We are its wound, but a wound that fights / (38).
In the rubble of legends he searches for his own eyes
that I am a sightless vagrant on the road
with not one letter in civilization’s alphabet / (50-52).
Time to prove my love for the land and for the nightingale:
For in this age the weapon devours the guitar
And in the mirror I have been fading more and more
Since at my back a tree began to grow /(56-59).
“Do I contradict myself? Very well then I contradict myself (I am large; I contain multitudes.)” Walt Whitman poses this question of contradiction in his work Songs of Myself (The Critic 1860).
Contradiction and opposition are now blatant in Darwish’s poem I have the wisdom of one condemned. His work began to reflect the method similar to the Israeli poet Yehuda Amichai. It is clear in his poetic structure that some internal change took place. His poetry is much shorter and less lyrical, less pluralist and more self-centered. It is if Darwish had transformed his illusion of normalcy; the empathy turned to apathy; the wound left gaping and death all-consuming as conveyed in the following poem.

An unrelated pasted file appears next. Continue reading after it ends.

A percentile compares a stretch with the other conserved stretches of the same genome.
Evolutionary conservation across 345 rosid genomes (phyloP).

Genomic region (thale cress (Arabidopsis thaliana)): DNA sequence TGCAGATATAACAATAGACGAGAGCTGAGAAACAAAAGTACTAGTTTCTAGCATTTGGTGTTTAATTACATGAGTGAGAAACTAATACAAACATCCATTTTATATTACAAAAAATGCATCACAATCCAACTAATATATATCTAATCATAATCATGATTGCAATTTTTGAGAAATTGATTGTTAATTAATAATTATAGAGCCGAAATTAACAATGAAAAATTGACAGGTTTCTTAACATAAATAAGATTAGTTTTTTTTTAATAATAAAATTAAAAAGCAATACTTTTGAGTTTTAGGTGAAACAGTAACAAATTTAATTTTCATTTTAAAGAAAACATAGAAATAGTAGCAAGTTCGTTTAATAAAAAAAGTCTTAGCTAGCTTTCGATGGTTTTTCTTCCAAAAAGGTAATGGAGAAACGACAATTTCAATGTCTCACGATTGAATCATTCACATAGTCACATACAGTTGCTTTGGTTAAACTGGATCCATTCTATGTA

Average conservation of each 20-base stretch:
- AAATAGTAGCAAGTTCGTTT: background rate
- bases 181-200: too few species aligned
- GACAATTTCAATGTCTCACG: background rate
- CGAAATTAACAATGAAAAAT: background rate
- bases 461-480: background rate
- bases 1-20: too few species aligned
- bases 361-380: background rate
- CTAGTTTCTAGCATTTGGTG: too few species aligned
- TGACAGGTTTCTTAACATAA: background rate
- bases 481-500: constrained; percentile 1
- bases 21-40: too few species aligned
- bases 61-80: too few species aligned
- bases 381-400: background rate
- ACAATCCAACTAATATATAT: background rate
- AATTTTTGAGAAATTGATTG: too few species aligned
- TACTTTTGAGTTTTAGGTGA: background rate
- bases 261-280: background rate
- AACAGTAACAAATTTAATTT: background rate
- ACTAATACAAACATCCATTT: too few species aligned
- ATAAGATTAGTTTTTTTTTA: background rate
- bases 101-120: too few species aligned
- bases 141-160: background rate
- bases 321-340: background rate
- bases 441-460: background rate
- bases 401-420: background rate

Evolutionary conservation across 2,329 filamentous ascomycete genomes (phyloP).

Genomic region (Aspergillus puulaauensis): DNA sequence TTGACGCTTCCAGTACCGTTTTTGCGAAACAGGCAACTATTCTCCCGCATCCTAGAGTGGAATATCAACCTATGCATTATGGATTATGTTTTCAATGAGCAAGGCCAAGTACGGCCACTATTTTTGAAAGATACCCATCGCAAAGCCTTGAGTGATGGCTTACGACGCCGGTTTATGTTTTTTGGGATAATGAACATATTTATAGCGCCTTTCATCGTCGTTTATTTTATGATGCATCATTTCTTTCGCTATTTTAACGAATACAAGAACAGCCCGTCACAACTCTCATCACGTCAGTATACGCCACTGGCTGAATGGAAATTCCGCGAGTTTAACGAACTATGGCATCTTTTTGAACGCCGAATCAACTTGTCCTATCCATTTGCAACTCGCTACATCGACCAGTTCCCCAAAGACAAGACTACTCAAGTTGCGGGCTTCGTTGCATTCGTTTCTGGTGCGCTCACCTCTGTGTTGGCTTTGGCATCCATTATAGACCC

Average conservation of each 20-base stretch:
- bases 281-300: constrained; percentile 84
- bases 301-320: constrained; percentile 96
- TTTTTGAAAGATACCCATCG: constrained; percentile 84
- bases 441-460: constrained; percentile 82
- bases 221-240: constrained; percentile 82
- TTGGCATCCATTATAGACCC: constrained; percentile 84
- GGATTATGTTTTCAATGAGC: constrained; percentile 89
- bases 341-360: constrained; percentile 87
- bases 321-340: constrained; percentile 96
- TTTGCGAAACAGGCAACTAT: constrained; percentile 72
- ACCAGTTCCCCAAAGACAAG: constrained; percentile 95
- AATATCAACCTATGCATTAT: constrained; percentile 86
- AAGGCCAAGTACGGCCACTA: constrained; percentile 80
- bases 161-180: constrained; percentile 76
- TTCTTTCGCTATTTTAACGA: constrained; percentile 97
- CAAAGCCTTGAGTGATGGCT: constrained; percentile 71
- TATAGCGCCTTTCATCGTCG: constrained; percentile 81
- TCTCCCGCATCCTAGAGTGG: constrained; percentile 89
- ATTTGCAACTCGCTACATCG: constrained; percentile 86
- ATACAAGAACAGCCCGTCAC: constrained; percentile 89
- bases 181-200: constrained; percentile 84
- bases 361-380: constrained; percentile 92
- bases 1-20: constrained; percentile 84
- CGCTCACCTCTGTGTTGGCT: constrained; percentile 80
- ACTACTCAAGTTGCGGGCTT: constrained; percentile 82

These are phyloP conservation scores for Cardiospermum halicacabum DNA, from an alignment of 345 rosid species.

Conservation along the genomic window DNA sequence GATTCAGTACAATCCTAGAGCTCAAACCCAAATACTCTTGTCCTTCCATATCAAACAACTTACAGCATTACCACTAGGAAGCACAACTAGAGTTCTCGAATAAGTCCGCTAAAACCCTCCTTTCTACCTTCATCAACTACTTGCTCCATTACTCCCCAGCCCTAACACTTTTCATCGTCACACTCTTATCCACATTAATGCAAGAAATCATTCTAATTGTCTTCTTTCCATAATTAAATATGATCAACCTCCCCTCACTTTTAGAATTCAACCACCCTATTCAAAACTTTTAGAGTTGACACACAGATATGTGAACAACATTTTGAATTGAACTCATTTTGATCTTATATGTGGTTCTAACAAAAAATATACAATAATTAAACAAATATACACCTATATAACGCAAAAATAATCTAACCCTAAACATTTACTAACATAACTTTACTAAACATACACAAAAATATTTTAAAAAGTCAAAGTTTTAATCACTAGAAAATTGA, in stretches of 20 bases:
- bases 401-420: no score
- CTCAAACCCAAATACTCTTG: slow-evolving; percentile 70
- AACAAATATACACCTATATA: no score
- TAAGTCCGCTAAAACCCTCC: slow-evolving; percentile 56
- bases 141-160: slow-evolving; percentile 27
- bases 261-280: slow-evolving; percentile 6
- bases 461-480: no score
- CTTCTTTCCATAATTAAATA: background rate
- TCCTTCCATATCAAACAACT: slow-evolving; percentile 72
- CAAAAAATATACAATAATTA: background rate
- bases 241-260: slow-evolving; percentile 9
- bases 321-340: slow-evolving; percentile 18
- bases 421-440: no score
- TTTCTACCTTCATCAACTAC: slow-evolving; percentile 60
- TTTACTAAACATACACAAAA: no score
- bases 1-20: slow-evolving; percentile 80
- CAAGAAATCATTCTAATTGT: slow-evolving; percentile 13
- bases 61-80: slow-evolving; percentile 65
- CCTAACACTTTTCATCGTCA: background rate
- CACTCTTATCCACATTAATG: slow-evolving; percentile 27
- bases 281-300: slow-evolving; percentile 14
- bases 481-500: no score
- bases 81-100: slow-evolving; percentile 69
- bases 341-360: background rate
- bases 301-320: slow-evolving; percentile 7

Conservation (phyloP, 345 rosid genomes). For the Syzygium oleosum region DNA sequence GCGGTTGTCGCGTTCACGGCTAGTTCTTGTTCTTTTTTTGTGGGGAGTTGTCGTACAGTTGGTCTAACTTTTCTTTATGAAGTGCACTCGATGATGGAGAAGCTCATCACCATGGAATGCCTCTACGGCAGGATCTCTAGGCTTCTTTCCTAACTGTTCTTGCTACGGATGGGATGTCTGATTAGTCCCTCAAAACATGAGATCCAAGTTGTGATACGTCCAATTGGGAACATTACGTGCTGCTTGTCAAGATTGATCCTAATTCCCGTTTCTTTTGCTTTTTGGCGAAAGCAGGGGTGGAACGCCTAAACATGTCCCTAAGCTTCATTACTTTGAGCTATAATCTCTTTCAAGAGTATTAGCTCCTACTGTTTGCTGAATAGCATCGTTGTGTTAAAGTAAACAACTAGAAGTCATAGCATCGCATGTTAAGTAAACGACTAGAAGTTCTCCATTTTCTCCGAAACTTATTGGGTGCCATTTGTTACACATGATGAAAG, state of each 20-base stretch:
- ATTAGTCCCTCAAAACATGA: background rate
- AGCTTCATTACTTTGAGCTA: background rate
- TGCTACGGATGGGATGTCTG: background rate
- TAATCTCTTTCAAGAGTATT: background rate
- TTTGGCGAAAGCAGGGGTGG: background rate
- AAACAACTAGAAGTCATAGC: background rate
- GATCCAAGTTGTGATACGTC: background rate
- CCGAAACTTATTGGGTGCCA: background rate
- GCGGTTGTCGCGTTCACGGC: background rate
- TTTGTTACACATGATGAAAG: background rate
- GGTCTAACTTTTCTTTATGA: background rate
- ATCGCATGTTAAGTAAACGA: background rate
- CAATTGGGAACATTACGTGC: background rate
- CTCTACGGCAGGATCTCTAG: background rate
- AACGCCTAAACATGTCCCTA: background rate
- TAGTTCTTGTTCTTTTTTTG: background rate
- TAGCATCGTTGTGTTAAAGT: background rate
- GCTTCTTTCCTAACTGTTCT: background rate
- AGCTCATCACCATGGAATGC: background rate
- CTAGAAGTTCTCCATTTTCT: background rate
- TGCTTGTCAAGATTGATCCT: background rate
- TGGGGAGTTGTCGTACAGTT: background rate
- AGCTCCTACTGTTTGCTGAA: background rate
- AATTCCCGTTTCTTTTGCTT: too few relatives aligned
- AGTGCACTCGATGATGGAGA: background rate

I have the wisdom of one condemned…
I have the wisdom of one condemned to die,
I possess nothing so nothing can possess me
and have written my will in my own blood:
‘O inhabitants of my song: trust in water’
and I sleep pierced and crowned by my tomorrow…
I dreamed the earth’s heart is greater
than its map,
more clear than its mirrors
and my gallows.
I was lost in a white cloud that carried me up high
as if I were a hoopoe
and the wind itself my wings.
At dawn, the call of the night guard
woke me from my dream, from my language:
You will live another death,
so revise your last will,
the hour of execution is postponed again.
I asked: Until when?
He said: Wait till you have died some more.
I said: I possess nothing so nothing can possess me
and have written my will in my own blood:
‘O inhabitants of my song: trust in water.
“Life is for the living. Death is for the dead. Let Life be like music. And death a note unsaid” -Langston Hughes. Hughes struggles with the oppositions of life and death, which are a daily activity in Israel/Palestine between Israeli/Arab and Jew/Muslim. The Israeli poet Yehuda Amichai writes with brevity and in a monism manner with self-interest, which is clear in the titles; I Don’t Know if History Repeats Itself, I know A Man, I Have Become Very Hairy, and I Want To Die In My Own Bed. Amichai’s has other poems, which center on the speaker’s voice; A Pity. We Were Such a Good Invention, Ein Yahav, God Full of Mercy, and Great Serenity: Questions and Answers. However, there are a few poems that focus on Israeli/Arab and even a poem that speaks of a relationship with an Arab.